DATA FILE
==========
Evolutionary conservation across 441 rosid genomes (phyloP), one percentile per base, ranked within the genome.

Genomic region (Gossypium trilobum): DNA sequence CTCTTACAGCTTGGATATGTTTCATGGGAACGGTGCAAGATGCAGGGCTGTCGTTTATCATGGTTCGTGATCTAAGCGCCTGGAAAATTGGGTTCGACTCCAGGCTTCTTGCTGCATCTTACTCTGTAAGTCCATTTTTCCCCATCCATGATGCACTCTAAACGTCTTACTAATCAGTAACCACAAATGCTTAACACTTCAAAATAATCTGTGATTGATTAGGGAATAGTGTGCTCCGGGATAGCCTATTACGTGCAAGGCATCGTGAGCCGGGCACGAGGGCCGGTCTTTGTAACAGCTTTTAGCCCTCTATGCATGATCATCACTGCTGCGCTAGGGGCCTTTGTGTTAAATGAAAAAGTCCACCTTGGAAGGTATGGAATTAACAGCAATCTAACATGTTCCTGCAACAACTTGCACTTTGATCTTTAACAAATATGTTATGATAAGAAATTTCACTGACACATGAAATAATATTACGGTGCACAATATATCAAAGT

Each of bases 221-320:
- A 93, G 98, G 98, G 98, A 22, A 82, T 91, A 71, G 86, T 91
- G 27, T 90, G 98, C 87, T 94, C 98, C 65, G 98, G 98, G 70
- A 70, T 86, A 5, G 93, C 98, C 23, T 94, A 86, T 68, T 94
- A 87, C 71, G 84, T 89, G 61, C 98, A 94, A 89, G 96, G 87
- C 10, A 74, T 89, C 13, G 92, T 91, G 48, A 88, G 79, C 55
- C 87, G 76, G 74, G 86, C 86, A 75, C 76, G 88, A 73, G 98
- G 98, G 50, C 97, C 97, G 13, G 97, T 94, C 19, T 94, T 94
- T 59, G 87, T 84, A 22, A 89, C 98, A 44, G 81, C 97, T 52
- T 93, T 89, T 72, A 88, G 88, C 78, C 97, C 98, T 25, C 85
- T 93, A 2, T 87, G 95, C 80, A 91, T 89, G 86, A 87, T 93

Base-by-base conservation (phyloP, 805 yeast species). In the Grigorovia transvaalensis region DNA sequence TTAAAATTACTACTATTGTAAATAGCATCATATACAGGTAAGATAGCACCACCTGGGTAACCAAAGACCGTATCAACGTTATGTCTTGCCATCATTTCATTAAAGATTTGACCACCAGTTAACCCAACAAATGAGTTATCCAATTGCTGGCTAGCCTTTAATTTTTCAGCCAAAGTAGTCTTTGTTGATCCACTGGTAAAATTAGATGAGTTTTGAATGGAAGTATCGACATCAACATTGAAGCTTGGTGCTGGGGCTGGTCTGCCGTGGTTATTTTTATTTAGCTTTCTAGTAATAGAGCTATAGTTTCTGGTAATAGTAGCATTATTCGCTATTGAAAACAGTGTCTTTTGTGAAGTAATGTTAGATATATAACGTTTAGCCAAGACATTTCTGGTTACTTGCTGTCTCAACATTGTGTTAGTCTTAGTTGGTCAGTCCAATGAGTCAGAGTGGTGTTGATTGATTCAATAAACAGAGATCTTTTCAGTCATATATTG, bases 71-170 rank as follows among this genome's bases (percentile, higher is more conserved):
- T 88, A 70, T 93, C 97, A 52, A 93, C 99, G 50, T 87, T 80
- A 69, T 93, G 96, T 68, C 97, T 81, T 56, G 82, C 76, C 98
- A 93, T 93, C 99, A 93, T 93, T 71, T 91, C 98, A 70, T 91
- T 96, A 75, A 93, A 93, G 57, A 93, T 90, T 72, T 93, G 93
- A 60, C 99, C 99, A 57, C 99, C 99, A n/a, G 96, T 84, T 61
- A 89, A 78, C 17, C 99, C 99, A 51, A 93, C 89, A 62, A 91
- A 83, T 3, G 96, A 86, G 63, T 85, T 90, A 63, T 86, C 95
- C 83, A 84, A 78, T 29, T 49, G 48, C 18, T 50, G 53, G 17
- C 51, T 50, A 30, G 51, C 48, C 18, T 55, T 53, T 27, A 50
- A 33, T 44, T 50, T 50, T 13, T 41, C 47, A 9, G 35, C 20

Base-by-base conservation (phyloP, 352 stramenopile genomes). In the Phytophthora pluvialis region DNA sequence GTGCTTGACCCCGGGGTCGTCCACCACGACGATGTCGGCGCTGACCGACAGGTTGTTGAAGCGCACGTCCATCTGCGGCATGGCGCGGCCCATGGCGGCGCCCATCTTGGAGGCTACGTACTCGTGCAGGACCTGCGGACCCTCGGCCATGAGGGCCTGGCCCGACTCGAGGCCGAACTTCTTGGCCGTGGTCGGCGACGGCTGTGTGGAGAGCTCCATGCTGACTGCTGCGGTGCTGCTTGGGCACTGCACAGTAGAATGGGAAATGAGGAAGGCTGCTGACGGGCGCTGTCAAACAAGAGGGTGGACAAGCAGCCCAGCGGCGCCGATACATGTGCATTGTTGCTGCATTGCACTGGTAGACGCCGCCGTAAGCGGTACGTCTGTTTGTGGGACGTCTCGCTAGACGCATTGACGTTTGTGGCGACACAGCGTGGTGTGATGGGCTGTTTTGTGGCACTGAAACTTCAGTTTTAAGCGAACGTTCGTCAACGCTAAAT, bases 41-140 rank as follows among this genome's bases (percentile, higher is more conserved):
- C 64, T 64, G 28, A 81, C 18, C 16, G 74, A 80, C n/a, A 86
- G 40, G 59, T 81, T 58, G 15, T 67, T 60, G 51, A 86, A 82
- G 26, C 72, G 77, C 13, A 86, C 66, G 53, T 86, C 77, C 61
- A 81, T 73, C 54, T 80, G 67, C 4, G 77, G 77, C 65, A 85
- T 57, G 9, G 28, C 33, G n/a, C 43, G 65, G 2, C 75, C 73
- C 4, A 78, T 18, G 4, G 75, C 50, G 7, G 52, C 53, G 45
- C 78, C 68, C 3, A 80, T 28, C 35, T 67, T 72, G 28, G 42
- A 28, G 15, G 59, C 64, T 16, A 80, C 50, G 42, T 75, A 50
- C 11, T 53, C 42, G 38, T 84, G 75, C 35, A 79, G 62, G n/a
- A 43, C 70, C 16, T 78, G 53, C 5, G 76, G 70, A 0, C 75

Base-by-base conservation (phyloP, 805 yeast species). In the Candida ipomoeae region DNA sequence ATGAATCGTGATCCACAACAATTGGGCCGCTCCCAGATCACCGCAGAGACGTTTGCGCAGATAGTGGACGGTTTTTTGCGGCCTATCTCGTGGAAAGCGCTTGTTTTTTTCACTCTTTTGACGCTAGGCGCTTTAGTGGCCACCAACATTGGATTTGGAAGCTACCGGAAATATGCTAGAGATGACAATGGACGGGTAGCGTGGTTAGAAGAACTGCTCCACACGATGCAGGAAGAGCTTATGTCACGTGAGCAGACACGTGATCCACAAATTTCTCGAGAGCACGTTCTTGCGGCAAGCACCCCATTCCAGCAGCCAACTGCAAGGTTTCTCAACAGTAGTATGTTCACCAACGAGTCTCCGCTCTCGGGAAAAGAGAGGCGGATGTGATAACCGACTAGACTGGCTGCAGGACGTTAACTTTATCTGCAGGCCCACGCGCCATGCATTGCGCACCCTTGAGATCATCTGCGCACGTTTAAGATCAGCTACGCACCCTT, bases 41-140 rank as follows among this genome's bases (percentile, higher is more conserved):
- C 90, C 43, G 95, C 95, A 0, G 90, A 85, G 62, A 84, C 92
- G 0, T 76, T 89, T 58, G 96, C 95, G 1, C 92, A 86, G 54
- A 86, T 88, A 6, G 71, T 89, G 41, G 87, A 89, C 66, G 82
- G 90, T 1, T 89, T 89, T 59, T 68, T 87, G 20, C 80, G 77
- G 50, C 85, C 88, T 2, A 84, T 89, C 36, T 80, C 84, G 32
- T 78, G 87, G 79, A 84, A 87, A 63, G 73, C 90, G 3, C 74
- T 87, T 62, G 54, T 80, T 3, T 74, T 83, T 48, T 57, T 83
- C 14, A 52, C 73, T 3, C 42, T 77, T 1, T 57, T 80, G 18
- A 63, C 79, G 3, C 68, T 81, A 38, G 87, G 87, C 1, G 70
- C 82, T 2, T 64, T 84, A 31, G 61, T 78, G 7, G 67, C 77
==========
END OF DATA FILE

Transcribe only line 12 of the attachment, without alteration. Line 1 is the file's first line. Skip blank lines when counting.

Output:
- T 93, T 89, T 72, A 88, G 88, C 78, C 97, C 98, T 25, C 85